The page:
Engine Failure Makes Engineers Great: Redundancy

Feb 22, 2021 | Engineering, News, Podcast

Executive Summary

On February 20, 2021 a Boeing 777 airplane lost an engine during flight over Colorado.  The engine failure was catastrophic and could have resulted in hundreds of deaths.  The plane landed safely back in Denver.  This failure highlights the greatness of engineers.

Here’s a link to the story on this Boeing 777 failure [QR]

You’re an idiot, engineers caused this failure.

This statement is partially true in that there likely is an engineering failure responsible for this engine failure.  However, it was engineering that saved the lives on this plane (and the pilots and crew too!).

What is redundancy?

Whether a large plane like this one has two engines or four engines, these planes are made to run with an engine missing.  This engineering principle is called redundancy.  Redundancy is when a product is designed to operate even after the failure of a component.

In the case of an airplane, when an engine is down and the power is now unevenly distributed, engineers have certainly accounted for this decrease in power and the now-uneven distribution of thrust to the airplane.  The result of that engineering is a safely landed plane now in Denver.

Where else is there redundancy?

If you’re working in a building now or driving in an upward spiral in your parking garage, look around – the columns you see are made to take more load than they’re taking now.  If a column fails in either of these scenarios, the other columns in adjacent bays are designed to take that extra load to prevent a total building collapse.  You can also see it in your condominium or office building out back – what do you think that generator is for?  It’s backup power right?  A redundant power supply in case of loss of power.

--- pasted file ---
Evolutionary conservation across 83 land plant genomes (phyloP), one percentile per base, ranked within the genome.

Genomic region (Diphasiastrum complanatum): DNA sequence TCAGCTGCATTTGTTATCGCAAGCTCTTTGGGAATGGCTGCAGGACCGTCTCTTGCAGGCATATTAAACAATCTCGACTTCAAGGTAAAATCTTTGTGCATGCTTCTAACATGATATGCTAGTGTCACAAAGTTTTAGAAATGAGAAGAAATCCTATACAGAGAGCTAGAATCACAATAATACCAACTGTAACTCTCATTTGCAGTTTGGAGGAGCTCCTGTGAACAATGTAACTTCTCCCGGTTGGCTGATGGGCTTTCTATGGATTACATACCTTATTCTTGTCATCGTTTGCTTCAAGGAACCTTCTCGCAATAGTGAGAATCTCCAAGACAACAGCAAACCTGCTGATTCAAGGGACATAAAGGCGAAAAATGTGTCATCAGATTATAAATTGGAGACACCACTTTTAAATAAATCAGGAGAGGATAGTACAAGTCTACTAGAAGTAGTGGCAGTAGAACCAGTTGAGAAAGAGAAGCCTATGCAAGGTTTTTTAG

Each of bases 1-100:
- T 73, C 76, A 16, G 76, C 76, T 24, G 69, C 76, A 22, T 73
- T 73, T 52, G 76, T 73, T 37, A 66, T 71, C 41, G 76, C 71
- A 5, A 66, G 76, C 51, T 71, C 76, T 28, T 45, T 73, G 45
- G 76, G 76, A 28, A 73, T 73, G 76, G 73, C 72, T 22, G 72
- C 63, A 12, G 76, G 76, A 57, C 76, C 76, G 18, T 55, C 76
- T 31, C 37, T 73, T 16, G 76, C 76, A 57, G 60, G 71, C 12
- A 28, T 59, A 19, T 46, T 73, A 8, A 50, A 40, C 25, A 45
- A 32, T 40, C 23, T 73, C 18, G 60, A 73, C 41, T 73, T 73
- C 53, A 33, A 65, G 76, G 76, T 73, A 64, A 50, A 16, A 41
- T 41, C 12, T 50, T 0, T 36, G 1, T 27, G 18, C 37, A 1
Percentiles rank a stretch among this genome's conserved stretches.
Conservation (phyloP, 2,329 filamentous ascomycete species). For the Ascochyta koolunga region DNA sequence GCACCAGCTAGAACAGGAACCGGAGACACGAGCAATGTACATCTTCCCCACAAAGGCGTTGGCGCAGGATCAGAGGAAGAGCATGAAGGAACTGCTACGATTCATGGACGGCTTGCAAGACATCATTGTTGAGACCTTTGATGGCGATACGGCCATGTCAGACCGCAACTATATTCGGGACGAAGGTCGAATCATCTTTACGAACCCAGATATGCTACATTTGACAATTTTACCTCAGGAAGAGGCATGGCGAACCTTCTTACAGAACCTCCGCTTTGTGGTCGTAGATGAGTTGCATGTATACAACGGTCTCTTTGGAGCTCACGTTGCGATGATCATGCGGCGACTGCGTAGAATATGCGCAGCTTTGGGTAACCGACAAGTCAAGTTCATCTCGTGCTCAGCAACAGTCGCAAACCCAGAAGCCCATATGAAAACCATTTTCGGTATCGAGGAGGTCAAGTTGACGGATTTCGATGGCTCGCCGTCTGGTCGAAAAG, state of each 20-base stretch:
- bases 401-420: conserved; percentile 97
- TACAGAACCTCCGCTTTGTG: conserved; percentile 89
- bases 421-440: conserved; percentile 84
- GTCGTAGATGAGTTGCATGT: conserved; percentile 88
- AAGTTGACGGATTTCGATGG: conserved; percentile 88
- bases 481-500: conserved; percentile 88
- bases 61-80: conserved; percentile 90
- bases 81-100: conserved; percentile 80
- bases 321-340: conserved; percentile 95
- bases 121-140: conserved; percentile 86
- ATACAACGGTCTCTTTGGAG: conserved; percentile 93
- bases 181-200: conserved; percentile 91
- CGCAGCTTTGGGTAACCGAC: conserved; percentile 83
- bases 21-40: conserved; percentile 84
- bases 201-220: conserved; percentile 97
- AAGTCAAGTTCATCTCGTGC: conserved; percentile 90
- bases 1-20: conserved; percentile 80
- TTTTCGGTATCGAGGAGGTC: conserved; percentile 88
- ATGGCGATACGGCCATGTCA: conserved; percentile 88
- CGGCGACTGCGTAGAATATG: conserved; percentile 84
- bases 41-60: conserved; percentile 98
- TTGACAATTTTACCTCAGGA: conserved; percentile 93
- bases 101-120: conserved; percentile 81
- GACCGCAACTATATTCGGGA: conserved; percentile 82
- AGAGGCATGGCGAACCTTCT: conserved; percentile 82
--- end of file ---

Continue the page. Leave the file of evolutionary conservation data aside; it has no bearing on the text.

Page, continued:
The best day of their life

Passengers and engineers associated with that flight today had the best day of their life.  Yes, you’re right, many of those passengers will be forever traumatized and never able to walk into a plane again.  And yes, there are some engineers who are head-in-hands at home on their couch upset because perhaps their error terrorized those plane passengers.

But, I’ll guarantee you this.  There are some passengers who are high-fiving because they’re alive and have been reminded of how precious life is.  And, hate to say it but there are some engineers high-fiving today too because their foresight and technical prowess ensured that failure of engine #2 avoided what could have been one of America’s darkest days ever in commercial flight and death.

My Story

pawl brake is a redundant brake system – it’s in cranes.  This is the redundant brake system in place when a boom is lifted off of the ground.  We didn’t have our pawl brake engaged on a job I was on and the boom came crashing to the ground.  This was due to operator error.

Lastly, my sympathies to the passengers, crew, and engineers involved in this accident.  I’m sure many of them are permanently scarred from the emotional roller coaster today, and for the years to come.  However, I had an accident in 2016 which put me in a wheelchair for 3 months.  The day of that tragic accident was to me, looking back, one of the best days of my life – I’m alive and walking.

Work Safe!



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